The Rotho vacuum sprays water and cleaning solution on the area, then simultaneously vacuuming up the used water and solution to free embedded soil, dust mites, allergens, and odors — not the stuff sitting on the surface.

The $795 price tag makes it spendier than the also-awesome Dyson DC 23 Animal canister vacuum, but the Rotho’s deep-cleaning features and water filtration make it the ultimate tool for an allergy-free home.

Why HE detergent is a must

February 14, 2011

I’m going to eschew the obligatory Valentine’s-themed blog post for a topic close to my heart: oversudsing.

More laundry detergent does NOT mean more clean, especially in a front-loading high-efficiency washing machine.

High-efficiency washers use far less water by design than traditional washing machines. Less water and more powerful wash action means less dilution of detergent, leading to overproduction of suds.

High-efficiency detergent (or HE detergent) provides the just right amount of suds to ensure the cleanest clothes possible. HE detergent is labeled “concentrated” or “2x” oftentimes, and sports this symbol on its bottle or box.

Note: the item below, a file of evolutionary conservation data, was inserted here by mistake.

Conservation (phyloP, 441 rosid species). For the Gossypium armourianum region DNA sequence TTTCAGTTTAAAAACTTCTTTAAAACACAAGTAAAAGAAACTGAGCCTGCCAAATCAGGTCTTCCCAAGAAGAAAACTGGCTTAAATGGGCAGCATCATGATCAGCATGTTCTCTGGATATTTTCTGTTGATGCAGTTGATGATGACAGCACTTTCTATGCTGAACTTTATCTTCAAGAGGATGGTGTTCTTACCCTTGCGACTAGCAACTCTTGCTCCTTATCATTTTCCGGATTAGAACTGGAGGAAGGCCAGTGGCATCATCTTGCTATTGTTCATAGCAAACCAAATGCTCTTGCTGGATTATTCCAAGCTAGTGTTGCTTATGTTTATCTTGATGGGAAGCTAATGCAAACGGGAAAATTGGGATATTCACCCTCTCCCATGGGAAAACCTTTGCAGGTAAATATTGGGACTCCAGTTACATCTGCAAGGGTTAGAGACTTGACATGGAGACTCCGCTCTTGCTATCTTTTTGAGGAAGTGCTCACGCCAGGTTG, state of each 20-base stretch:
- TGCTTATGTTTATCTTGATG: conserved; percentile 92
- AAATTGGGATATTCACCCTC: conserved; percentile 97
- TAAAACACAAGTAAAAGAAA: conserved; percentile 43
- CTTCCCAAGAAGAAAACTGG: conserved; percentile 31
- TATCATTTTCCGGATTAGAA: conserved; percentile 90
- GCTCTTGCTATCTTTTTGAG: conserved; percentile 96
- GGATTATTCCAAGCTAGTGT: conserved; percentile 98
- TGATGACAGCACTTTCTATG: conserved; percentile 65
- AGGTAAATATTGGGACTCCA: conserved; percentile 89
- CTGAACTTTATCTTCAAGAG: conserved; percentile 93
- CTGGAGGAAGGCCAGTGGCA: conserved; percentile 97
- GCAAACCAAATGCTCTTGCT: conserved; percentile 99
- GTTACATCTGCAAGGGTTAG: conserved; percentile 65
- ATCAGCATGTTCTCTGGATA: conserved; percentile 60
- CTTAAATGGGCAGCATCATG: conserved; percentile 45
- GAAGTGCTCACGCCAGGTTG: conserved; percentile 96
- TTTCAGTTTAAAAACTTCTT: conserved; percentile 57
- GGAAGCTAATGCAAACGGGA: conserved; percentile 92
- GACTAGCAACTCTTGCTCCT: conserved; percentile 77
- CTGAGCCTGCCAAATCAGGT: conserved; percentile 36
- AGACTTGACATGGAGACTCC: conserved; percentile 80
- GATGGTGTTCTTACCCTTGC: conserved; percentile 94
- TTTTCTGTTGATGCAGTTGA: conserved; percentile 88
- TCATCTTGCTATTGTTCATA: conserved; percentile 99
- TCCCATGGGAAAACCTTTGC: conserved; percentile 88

Make sure to follow the instructions on the label based on load size. And not that tablet laundry detergent isn’t recommended by manufacturers because of issues dissolving in the washer dispenser.

If you don’t use HE detergent,Whirlpool Corp. warns of the following problems:

  • Poor cleaning results.
  • Detergent residue left on clothing.
  • Washer odor due to sudsing residue.
  • Wet clothes at the end of the cycle due to excess suds hindering spinning and draining.
  • Leaking due to excess suds.
  • Extended cycle times or excessive water usage from extra rinsing to remove suds.
  • Error codes.

So remember, less is more.

 

What to do with all that dryer lint?

October 4, 2010